“Daddy!” Seven-year-old Piety Robinson said in her loudest quietest voice as she stood next to her sleeping father. She shook him, “Daddy. We’re going to miss it.”

Edward Robinson opened his eyes to see the blurry outline of his daughter and son. He reached for his glasses. The clock on the nightstand read 3:30. He made a promise to take the children outside to view the lunar eclipse, but he never thought they’d wake for it.

“How long have you guys been up?” he asked as he swung his legs out of bed, careful not to wake his sleeping wife.

“I never slept. Eddie did, but not me.” Peity said in a hurried whisper. “Can we please go now?”

Edward Robinson found his slippers and was reaching for his robe when he stopped and smiled at his two little adventurers. Peity, the chief instigator and science lover, and her five-year-old brother who hung on her every word. Beautiful, inquisitive children who were part of his perfect life. He donned his robe and said, “Let’s go see a lunar eclipse.” And they were off.

Once outside, Edward immediately noticed that it was a cloudy night. Peity noticed too. But the low clouds were moving swiftly and allowed for clear patches of starry sky.

The previous day, the three had decided that the street lights would obstruct the full effect of the eclipse, so they agreed that it was best to view the phenomenon in an open field at the edge of their subdivision, a few blocks away from their home.

“If we don’t hurry up, we’re going to miss it. We can’t even see the moon yet with these clouds.” Peity insisted.

They walked faster. It was a warm and breezy night. The clouds above opened and closed quickly. They arrived at the edge of their neighborhood and carefully traversed a rocky field until they were far enough away from the influence of the street lights to view the eclipse perfectly.

“Here, I brought a blanket.” Peity said as she spread a picnic blanket pulled from the backpack she wore. “Sit.”

They sat. And as soon as they did, the clouds parted. Above them they saw the last few minutes of the shadow of the earth passing in front of the moon. Peity pouted. “I knew it. We’re late.” The moon looked like a pacman with a rounded mouth. They were late. And it was Edward’s fault. Had he taken more care, he’d have researched the correct time to view the eclipse in its entirety. Instead, he was now sitting in a field at 4:00 a.m. with one very sleepy child who he’d certainly have to carry home, and one very disappointed little girl on the verge of tears.

They watched the pacman’s mouth close just in time for the clouds to thicken again, this time bringing with it a fog.

“Missed the eclipse, did you?” A voice came, as a man with a cane appeared from the fog. As he approached, his cane tapped on the rocks around him. Edward stood, and his children stood behind him. Not that this man was threatening in any way, but at 4:00 a.m. in the middle of a field, you don’t expect to see your neighbor. And as it turned out, this was no neighbor. Edward had never seen this man before. “Yup. You missed the eclipse. It was beautiful, that’s for sure. Terribly, moving.” He continued to walk toward them and stopped only a few feet away, as if he was expecting to make friends out here in the middle of the night. “Could you feel it?” He asked Edward, smiling.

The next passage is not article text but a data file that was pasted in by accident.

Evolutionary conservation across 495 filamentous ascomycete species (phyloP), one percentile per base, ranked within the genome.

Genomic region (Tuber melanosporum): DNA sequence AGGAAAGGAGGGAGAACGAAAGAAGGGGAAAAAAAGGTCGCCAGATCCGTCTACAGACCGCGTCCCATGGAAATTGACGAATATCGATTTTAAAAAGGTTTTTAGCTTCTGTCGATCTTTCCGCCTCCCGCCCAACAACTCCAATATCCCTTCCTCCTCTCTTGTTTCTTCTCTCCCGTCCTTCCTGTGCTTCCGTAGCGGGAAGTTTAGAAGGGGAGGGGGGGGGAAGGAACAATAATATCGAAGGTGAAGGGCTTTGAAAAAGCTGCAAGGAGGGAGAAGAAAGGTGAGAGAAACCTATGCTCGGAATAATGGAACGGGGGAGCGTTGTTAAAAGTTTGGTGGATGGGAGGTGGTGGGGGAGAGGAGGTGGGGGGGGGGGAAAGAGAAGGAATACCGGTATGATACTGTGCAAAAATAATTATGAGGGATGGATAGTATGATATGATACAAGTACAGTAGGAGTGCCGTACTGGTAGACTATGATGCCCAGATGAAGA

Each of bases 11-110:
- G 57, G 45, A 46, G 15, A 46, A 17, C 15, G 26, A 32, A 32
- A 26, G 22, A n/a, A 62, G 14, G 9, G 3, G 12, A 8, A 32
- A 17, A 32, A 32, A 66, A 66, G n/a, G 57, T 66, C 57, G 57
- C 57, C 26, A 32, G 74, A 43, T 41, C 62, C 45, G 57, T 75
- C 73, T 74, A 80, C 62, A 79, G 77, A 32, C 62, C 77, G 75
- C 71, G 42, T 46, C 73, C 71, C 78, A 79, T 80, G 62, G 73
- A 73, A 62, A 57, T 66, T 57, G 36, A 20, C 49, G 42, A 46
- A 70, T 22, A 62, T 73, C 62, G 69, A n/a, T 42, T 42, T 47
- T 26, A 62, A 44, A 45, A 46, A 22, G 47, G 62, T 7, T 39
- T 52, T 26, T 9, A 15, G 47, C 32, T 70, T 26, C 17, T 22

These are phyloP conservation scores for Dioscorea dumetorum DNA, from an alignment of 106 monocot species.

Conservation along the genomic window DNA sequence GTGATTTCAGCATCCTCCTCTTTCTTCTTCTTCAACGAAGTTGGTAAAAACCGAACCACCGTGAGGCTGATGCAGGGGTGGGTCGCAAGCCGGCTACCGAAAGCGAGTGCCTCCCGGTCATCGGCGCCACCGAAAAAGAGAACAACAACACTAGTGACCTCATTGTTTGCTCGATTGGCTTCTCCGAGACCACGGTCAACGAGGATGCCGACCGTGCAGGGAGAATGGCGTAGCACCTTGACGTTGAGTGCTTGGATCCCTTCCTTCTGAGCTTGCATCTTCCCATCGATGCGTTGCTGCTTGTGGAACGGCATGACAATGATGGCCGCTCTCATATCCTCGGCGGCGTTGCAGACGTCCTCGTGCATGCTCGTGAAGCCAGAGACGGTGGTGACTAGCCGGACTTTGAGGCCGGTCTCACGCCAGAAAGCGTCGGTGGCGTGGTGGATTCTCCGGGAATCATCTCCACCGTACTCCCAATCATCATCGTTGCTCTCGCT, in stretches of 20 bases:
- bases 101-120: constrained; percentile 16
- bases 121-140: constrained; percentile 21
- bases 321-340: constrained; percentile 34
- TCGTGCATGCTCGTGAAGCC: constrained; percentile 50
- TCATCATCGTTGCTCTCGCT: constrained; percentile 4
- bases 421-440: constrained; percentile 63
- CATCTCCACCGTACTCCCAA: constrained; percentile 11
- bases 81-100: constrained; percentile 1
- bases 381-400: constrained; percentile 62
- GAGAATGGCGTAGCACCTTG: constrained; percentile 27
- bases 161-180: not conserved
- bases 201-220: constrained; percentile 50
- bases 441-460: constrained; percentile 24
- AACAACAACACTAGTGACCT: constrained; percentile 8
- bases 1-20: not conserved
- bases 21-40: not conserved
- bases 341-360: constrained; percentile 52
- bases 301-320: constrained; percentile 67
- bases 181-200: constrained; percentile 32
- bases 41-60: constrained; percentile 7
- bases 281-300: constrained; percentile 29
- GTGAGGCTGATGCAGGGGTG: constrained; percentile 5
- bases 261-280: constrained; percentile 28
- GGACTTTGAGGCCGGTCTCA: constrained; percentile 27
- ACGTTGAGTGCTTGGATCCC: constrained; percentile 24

“Feel what?” Edward replied.

The stranger laughed. “Why the moon, of course. It stirred me awake.”  He then pointed out into the thickening fog. “Stirred them too.” Then, as if on cue, the howling of wolves began to wind up from the direction the old man was pointing.

Edward gathered his children into his arms and began making his way past the old man and away from the howling – toward the safety of his brightly lit neighborhood.

“What’s wrong?” The old man called. “It don’t matter if you run or not. You knew this was going to happen if you came out here tonight.”

“Daddy, I’m scared,” Peity said.

“Don’t be scared honey, we’ll be home in a minute.” Edward calmly replied.

They had gotten pretty far away from the old man when Peity screamed, “Daddy, the blanket!”

“We’ll come back and get it in the morning honey. Let’s just get home. I’m tired.”

As they approached the edge of their neighborhood, Edward felt relief wash over him. He put his children down onto the paved road to rest his aching arms. They walked quickly. The fog had grown so thick that the street lamps looked like little full moons themselves. As the trio made their final turn toward home, the sound of tapping rose up from somewhere in the fog up ahead of them – between them and their house.

“I told you it wouldn’t matter if you ran.”  It was the old man.

By the illumination of the streetlights, Edward saw shadows move around them in the fog. He grabbed the children again and raced for their house. A second later, the attack occurred. Something jumped onto Edward’s backside and bit into his leg. He dropped the children and ordered, “Run. Run for your lives. Get in the house and wake your mother.” Both Peity and Eddie screamed as they ran up the sidewalk into their house.

Before Peity could shut the door she heard the sound of dogs fighting in the street and the inaudible cries of her father. She slammed the door, screamed for him and looked out through the mail slot. The fog had lifted enough for her to see the shadow of her father’s body being dragged away by two large animals – that were following an old man with a cane.

***

@jmitchem

 

 

The Number One Blogging Tip in the World
The Great Deception

Jim Mitchem

Writer. Father to daughters. Husband. Ad man. Raised by wolves. @jmitchem on twitter. First novel, Minor King, out now.

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